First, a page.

Daily Management Review

Crude oil futures- sustained oil price not happening anytime soon.


While considering Brent and WTI crude futures, the current price scenario is unlikely to change until and unless any impactful event of global proportions rattles the absence of flux in the crude market. Supply and demand are now not the only factors involved in the pricing of crude oil.

It’s important to wake up to the fact that the general trend of oil future standards have been imagined as sort of a go-by venture and at the same time, if it is so then it is quite evident now that an oil price rally is not going to materialize without a prior indication of supply chain response. One notable aspect is that industry experts to casual watchers are all sending out mixed vibes about the type of market movement crude futures are experiencing currently from - slow, to gradual to none at all.

First-hand reports from a number of commentators that have been monitoring the situation, have been speculating for some months now that the US Shale Oil production is gullible to suffering a period of low pricing which in turn is set to trigger a supply correction and an upsurge in the pricing of the commodity.
The partial decline in the output rates of US Shale is being counterbalanced by an acute increase in the production in other places, especially in Saudi Arabia, Kuwait and the regions of United Arab Emirates. Organization of the Petroleum Exporting countries (OPEC) has estimated supply of nearly a billion barrels on a daily basis. Even though people look for conspiracy theories about this specific money driven industry still nothing can be taken word for word as sadly OPEC has lost its once strong standing in the current markets regardless of the fact they still have considerable resources.

On the contrary it can also be presumed as a true fact that the demands haven’t been really taken a turn for the high ranges as nearly as 1.3million bpd of surplus crude oil keeps coming on to the market. Surplus Oil in itself accounts for a geopolitical risk now with oil supplying countries like Iran, Nigeria, South Sudan and Libya at turmoil on an unimaginable scale. This is more likely to result in a serious and daunting geopolitical infraction resulting in a hike from 500 to 600k bpd range. The turnaround from this surplus oil state can presumably result into tragic ends from humane point of view. Taking into account the ongoing oversupply scenario and also bland state of oil futures, it isn’t likely to be anywhere near to being an asset towards meaningful geopolitical development.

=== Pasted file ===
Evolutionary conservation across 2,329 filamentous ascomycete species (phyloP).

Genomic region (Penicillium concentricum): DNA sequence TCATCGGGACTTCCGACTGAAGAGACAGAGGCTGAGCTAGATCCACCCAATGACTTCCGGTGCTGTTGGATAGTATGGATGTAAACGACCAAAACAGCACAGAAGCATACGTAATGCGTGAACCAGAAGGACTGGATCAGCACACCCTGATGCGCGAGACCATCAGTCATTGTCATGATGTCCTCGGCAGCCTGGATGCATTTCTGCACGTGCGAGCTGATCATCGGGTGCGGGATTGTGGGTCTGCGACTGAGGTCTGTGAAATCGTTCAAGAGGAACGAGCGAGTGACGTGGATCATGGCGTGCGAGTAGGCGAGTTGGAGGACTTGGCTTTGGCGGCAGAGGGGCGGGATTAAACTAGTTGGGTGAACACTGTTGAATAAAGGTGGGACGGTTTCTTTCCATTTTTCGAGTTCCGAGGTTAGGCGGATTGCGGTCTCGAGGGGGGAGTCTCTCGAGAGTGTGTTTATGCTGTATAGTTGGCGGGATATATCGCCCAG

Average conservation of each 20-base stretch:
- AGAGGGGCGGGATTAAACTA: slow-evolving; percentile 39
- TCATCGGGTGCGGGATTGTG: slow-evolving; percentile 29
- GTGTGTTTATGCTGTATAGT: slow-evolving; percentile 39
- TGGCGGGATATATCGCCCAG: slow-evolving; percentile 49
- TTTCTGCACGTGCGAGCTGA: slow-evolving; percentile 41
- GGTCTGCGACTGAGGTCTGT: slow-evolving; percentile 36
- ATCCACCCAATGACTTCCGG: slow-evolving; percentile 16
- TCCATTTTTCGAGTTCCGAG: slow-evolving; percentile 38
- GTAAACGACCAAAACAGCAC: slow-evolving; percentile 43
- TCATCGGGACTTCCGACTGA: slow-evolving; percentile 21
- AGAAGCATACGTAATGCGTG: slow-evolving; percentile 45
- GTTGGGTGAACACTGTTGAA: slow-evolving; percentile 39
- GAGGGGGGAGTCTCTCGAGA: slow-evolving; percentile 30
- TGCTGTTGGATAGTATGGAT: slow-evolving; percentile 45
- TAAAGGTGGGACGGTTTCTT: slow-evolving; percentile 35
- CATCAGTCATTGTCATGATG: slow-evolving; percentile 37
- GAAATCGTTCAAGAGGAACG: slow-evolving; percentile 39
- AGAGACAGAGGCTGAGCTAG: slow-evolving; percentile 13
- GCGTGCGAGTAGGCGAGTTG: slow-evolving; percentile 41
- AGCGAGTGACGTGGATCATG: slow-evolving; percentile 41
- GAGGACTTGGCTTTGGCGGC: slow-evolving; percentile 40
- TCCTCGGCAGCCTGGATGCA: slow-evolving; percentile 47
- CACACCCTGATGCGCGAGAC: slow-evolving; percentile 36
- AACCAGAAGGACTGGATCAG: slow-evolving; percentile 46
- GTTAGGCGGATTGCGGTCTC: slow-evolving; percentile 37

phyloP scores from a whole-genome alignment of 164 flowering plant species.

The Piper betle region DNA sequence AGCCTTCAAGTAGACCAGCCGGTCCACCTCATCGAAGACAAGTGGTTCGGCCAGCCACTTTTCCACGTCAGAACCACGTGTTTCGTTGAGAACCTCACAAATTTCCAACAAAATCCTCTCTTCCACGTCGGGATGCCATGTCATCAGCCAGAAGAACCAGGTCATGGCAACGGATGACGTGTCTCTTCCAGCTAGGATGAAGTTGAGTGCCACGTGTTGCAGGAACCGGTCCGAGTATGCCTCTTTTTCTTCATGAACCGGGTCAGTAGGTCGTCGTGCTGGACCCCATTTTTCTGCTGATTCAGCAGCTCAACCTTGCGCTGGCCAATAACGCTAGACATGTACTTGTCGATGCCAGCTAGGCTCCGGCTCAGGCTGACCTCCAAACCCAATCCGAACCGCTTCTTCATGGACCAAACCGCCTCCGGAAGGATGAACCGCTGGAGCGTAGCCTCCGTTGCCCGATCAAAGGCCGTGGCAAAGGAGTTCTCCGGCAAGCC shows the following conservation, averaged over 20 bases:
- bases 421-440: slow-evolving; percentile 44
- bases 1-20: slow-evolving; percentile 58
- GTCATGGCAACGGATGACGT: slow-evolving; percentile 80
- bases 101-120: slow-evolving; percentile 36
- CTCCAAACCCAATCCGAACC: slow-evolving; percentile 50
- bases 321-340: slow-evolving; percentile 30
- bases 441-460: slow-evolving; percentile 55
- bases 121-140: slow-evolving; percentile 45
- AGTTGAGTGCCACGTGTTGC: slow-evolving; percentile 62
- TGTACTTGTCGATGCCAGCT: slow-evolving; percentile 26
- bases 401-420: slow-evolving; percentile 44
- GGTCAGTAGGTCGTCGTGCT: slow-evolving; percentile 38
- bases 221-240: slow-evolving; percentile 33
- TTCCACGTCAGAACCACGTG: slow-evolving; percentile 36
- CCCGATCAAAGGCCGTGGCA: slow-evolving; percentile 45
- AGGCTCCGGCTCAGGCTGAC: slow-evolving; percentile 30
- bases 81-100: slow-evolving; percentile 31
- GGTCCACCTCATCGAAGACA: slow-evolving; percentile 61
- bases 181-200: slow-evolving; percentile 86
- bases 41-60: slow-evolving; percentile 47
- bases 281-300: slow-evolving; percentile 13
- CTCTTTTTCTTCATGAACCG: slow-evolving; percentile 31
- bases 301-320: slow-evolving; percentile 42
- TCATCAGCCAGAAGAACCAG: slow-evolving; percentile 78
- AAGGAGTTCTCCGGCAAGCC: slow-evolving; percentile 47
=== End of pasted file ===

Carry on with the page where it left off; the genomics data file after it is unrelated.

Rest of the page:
Secondly, of the big five oil consumers – India, US, China, South Korea and Japan – only India’s demand is anything worth mentioning about. Emerging market demand for crude oil should go up steadily this year but won’t spike erratically, as verifiable evidence points to refinery capacity utilization in many Asia Pacific markets falling from the standards of even what they used to be a mere 18 months ago.
Thirdly, crude oil price remaining in the aforementioned range paradoxically doesn’t hurt very many major producers; especially US shale players. US shale players need WTI prices to average at least $50 to maintain production level on a net basis; however some are managing to do so even at $35. Whereas Brent should trade above $60 with a gradual upwards climb.
Finally, at current consumption levels, if a surge above $75 were to happen, it is bound to bring more oil on to the market serving as a drag on the price. Conversely, a sustained dip below $30 will cause a supply-side correction supporting price. Neither scenario is much likely in the near future.

In the absence of a breakthrough moment, be it a demand surge or geopolitical flashpoint of global impact; the so called supply-side correction in terms will remain slippery over the next six months at the very least. Conditions are unlikely to change the range we are currently stuck in.